Picking Your Layers
The U.S. Army teaches the acronym COLD for dressing for cold weather:
- keep Clean
- avoid Overheating
- wear Loose and Layered clothing
- keep Dry
Layering is not just putting on a bunch of stuff. Wearing too many clothes will cause over-heating and sweat. You don’t need to spend a fortune on clothes. More important is having three layers suitable for your situation. The location, elevation, weather, temperature, and the possibility of rain or heavy wind all impact your layers. As your conditions and activity levels change, so must your layers. You may find that you have to carry extra layers with you during movement to put on during periods of inactivity or precipitation.
The biggest mistake people make with winter clothes is fit. The fit must be loose to maintain the loft and hold air. Tight clothing does not insulate well because it does not hold air.
Hats and Gloves
When I was a kid, I learned that if your feet are cold, put on a hat. What does that mean? Well, 70-80% of lost body heat escapes through the head. Your hands and feet are at the end of your circulatory system. When your core temperature drops, your body’s reaction is to reduce peripheral circulation.
Keeping the head and neck warm goes a long way toward keeping the core temperatures up. Some combination of balaclava, pile cap, neck gaiter, and wool scarf should hold in the heat. Head gear is also easy to change if you need to heat up or cool down.
Cold hands make simple tasks like aiming and pulling a trigger difficult. Cheap mittens are better than expensive gloves. Light-duty glove liners are useful inside gloves or mittens when you need more dexterity. If you are in a place where your glove gets wet, they should be waterproof. As with all things winter, gloves must fit loosely to allow air space and circulation.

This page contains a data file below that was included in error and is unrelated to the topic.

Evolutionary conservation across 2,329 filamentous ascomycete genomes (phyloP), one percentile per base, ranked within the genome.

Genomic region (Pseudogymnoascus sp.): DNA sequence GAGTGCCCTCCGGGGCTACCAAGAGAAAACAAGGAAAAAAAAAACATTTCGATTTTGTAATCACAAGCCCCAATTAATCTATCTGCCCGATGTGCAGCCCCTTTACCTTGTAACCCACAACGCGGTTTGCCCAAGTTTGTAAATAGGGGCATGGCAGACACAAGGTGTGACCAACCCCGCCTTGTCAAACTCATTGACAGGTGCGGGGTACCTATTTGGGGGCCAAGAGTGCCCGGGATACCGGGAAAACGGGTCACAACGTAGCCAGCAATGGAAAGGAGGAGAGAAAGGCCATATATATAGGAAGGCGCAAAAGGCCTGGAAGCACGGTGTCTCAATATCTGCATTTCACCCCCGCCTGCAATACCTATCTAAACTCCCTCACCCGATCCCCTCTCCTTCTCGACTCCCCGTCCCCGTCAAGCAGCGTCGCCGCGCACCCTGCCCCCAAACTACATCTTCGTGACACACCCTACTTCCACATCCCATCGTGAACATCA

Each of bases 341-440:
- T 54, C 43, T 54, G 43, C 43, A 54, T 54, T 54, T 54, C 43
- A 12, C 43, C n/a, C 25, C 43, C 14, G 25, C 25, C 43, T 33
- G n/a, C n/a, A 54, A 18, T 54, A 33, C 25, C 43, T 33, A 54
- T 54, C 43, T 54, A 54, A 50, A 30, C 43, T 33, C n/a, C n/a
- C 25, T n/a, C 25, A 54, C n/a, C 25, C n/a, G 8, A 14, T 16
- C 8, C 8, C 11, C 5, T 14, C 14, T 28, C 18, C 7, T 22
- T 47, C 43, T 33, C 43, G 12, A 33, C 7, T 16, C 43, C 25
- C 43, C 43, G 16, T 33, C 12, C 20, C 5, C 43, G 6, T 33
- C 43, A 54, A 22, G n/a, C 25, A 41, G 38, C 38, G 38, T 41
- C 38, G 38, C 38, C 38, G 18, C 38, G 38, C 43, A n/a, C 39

Socks and Shoes
Layering for your feet is slightly different from layering other body parts. Feet take longer to warm up if they get cold. The basics are the same. Wicking, insulating, and protecting. It is important to change socks when they become damp.
You will need to wear multiple layers along with boots and also keep space for comfort As a base layer, you should wear a long thin sock, that will wick the sweat away easily and keep the feet dry. Keeping your feet dry and warm is more important than the upper body. You really need to go thin here. For the insulating layer, you should wear thick socks. Insulated boots are another option that can work with socks for warmth.
For the outer layer, there are two main categories of boots: breathable boots such as leather or Goretex and insulated boots like insulated or vapor barrier boots. The choice is yours. Light boots are good for mobility, while insulated boots are good for extreme cold. Your choice depends on your hunting location and weather.
In extreme cold, you may wish to add a vapor barrier layer. This can be as simple as wearing a plastic bread wrapper between your outer socks and boots. This will hold moisture in and eventually make your feet wet but it will eliminate evaporative cooling. This can make light boots work harder for you.
Like clothing, boots must be sized to accept the socks you have selected. Tight boots are uncomfortable and reduce circulation. This is dangerous and can lead to frostbite. I would go as far as saying that the correct fit is much more important than any other factor.
Well-fitting and properly worn bargain clothing will keep you warmer than expensive clothes carelessly chosen. Pay attention to conditions and try your gear out in the cold before you get in a critical situation. It could save your hunt. It could save your life.